She ran from a brute…
Fleeing violent tyranny, Prudence Merridew escapes with her beautiful younger sisters to London. One of them must marry—and fast. To act as her sisters’ chaperone, Prudence invents a secret engagement to a reclusive duke…But when the duke arrives unexpectedly in London, she needs his help to avert disaster.
…into the arms of a rake
Aristocratic Gideon, handsome, rakish and with a strong frivolous streak, casually hijacks Prudence’s game, awarding himself a stolen kiss or three along the way. Used to managing sisters and elderly men, Prudence is completely out of her depth with a charming, devious and utterly irresistible rake. And her plot goes terribly—if deliciously—awry… (Goodreads)
So…in short, Gideon is the best hero ever. Yes, he’s a rake with a not-so-pleasant background. But is he always sulking in his favorite comfy chair while looking out into the rain at midnight? No. He thought he would never get married, but then he falls in love—and he doesn’t resist it at all. He basically just says, “Well, there goes that plan. Guess I have to marry her now.”
Prue resists his advances so much–well, as much as she can, of course. She expects him to be some horrible person because of his reputation, but he disabuses her again and again. She is unused to receiving such kindness from anyone, and he confuses her as much as he attracts her.
Other reasons to love Gideon:
- He sees Prue as beautiful, even though no one else does. It’s like beer goggles in reverse–or, in other words, he has perfect vision.
- He is very sweet with Grace, Prue’s 10-year-old sister. He even lets her kick him in the shins and doesn’t get angry with her!
- He doesn’t sell Prue’s jewelry when she asks him to because he can tell how precious it is to her. Instead, he gives her his own money (without letting her know, of course) and gets her jewelry cleaned.
- He isn’t afraid to get hurt to protect Prue.
- He is always able to lift her spirits when she’s feeling down.
- He is the antithesis of Prue’s violent, malevolent grandfather (and, really, if you’re anything like her grandfather, you are just pure evil).
Do yourselves a favor and read this book as soon as possible. Gideon is one of the best heroes I have ever encountered, and I don’t expect him to slip in my rankings anytime soon.
- She was no weak vessel, no helpless female. She was a slave to no one and nothing. She’d prided herself on it (67).
- “I have no idea why we’re wasting time discussing some stupid fellow who went off to live with elephants—he must be addled in the brain. If you were mine, I’d never leave you, Prudence. I couldn’t (138).”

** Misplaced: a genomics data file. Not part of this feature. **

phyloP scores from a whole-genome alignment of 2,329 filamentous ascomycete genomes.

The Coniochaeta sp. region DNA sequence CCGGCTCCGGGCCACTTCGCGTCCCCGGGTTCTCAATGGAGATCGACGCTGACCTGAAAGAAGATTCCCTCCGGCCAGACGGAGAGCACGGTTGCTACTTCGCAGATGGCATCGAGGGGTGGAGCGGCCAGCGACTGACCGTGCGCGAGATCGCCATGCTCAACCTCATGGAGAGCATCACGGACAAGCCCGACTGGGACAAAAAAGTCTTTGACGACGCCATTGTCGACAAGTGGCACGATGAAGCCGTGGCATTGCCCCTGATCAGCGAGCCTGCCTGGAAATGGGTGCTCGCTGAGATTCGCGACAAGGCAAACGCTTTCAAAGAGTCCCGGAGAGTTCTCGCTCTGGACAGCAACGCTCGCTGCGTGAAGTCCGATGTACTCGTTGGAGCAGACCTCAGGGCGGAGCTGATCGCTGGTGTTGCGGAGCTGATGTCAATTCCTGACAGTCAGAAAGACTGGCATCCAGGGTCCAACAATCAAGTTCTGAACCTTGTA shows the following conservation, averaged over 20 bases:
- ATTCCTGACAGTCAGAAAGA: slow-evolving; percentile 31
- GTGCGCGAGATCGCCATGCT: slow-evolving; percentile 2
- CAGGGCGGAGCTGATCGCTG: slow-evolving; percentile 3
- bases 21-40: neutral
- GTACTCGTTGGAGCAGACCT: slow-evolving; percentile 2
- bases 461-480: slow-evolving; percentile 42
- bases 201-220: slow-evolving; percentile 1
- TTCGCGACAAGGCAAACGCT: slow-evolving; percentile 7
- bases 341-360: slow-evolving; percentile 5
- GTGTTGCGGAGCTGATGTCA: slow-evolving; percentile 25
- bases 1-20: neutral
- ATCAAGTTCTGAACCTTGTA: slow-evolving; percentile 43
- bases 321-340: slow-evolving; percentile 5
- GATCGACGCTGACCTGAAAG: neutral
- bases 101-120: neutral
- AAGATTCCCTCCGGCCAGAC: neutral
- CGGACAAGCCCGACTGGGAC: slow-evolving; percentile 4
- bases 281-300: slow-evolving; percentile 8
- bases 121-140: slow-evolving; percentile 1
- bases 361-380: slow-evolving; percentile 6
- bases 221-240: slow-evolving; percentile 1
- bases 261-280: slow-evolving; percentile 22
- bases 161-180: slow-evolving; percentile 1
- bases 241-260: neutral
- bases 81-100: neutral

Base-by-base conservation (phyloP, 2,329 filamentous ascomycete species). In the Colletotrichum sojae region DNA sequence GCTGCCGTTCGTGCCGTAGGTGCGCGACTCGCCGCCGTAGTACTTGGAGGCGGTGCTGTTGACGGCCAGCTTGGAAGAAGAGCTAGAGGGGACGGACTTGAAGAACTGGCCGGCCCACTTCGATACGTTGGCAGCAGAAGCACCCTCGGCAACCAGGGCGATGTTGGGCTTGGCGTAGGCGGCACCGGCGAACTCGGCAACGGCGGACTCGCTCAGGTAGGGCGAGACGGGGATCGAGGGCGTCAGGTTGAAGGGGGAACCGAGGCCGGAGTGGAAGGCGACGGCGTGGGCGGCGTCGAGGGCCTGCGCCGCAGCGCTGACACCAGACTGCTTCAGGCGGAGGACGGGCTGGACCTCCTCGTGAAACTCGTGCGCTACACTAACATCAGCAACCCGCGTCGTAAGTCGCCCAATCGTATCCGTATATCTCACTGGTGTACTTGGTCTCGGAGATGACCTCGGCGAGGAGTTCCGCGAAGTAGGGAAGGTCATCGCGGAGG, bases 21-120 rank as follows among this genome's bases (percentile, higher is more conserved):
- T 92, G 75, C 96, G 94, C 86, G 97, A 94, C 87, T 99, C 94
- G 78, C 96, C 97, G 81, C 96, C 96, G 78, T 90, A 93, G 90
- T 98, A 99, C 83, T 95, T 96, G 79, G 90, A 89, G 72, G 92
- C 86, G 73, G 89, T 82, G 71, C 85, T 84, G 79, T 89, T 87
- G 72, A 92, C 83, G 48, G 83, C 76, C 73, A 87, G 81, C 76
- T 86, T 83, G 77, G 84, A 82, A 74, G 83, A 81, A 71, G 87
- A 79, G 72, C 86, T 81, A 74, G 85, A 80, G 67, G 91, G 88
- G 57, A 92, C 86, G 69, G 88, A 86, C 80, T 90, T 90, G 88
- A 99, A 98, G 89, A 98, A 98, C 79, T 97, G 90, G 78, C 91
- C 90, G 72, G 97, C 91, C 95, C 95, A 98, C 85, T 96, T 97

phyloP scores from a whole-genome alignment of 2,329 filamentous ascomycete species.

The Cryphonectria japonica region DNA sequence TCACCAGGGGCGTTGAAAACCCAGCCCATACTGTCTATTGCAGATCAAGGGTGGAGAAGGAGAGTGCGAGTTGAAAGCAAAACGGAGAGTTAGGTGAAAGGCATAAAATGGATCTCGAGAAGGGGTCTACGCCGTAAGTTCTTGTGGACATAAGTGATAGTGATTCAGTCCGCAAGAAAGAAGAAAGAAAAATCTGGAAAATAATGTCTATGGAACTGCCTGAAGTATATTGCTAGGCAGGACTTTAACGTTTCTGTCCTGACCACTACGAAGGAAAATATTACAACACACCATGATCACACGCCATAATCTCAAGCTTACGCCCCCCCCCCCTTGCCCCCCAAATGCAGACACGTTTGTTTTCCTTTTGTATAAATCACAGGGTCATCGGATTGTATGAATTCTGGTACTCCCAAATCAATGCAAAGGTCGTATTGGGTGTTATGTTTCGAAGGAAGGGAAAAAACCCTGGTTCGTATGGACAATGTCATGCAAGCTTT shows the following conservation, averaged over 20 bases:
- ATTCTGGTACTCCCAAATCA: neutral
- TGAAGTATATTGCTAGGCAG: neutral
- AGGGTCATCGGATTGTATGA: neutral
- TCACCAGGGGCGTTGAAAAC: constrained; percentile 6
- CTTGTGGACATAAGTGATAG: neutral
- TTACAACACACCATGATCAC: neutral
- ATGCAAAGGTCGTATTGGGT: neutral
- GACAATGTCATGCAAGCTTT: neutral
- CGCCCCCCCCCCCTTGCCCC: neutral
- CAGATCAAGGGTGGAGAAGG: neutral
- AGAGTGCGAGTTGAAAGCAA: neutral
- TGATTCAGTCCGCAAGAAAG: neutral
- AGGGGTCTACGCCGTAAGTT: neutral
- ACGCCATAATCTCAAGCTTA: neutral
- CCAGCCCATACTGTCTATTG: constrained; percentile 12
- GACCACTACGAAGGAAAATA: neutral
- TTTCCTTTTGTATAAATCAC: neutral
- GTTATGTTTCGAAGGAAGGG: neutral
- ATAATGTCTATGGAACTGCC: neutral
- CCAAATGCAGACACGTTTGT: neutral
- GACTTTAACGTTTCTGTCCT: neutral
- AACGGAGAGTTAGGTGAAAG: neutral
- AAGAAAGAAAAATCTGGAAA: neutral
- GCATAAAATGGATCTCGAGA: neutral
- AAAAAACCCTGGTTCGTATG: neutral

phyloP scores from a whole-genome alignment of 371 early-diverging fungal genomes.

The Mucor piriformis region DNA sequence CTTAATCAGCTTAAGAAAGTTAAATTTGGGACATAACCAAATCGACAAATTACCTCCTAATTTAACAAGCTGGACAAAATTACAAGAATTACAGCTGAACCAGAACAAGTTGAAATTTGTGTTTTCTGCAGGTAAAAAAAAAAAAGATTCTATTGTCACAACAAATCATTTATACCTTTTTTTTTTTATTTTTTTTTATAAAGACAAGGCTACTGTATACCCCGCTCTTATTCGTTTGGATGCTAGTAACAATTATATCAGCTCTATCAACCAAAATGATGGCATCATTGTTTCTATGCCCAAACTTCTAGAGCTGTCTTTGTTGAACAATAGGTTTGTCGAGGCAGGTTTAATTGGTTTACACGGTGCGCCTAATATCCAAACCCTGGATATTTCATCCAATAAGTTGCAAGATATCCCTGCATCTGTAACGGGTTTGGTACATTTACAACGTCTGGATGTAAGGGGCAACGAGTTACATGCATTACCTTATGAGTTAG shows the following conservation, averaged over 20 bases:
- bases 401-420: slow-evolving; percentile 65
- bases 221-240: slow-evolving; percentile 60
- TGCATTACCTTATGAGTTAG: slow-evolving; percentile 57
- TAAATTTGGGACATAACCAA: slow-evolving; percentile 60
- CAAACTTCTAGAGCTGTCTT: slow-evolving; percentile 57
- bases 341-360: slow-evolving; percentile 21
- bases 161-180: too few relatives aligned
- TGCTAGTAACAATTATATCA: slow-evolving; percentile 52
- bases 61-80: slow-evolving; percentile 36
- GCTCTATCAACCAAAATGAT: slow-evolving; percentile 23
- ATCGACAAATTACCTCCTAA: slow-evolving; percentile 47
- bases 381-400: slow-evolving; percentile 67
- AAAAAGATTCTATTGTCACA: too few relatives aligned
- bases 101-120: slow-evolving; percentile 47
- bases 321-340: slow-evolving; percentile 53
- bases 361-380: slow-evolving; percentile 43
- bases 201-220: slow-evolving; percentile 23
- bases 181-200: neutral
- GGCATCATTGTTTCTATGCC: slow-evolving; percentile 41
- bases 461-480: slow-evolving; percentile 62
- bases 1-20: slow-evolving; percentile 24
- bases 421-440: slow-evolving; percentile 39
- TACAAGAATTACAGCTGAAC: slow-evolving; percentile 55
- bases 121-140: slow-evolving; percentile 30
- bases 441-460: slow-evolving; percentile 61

- She was three parts fierce, one part adorably flustered, and the whole of her completely irresistible (147).
- It was obvious to him now why his cousin thought Charity a diamond of the first water. Her smile was the same as Prudence’s (166).
- The half-dozen freckles across the bridge of her nose stood out against her pallor like bread crumbs scattered over snow (170).
- She heard the quick, shocked intake of his breath and felt his palm curl around her nape, tenderly, possessively, comfortingly. His long, strong fingers slipped through her tumbled curls, loosening the final remnants of the knot, stroking and caressing as he murmured, “Your hair is beautiful, Prudence. It’s glorious. Like a sunset over an autumn forest. Like tendrils of molten copper, fresh from the forge. I’ve never seen more beautiful hair in my life (173).”
- Oh, where was the flippant rake when you needed him? She could resist him…just. But this Lord Carradice, with poetry and tenderness on his lips…and protective rage in his heart (173).
- “It’s very important to remember happy times; it makes you stronger inside when things are…less happy (196).”
- “Your eyes are like smoky pools of crystal; every feeling and emotion is reflected in them (223).”
- Besides, for once in her life she wanted to be able to consider what she, Prudence Merridew, wanted, without having to take into account the desires, plans, or orders of a man (313).
- “What do I care for that? Virginity can be given away, or lost, or wrested from a girl by force. It matters not to me. What matters is honor and a loving heart. My Prudence is the most honorable woman I’ve ever known. And she has the truest, most loving heart in all the world (330).”
- “And as for his insults, I wouldn’t let them rankle. The man obviously feared and hated women. There would be nothing so threatening to him as a magnificent woman in her prime (331).”
- “It’s in the past, and to rue the past is to dwell there in shadows (342).”
- She stood there, his gaze warming her, dissolving her doubts. She ought to feel ashamed, standing so immodestly naked before him. Yet she didn’t. She felt…beautiful. Proud. Desired. And a little bit exposed (346).
- He lifted her and carried her to the bed. Effortlessly. She felt light, fragile, feminine in a way she’d only felt once before. He’d carried her then, too (346).
- True love grew and grew. To love and be loved like that was what she’d yearned for all her life (351).
- “Even when no one loves you, there is always someone to love, someone who needs to be loved. Always. You just have to look outside yourself.”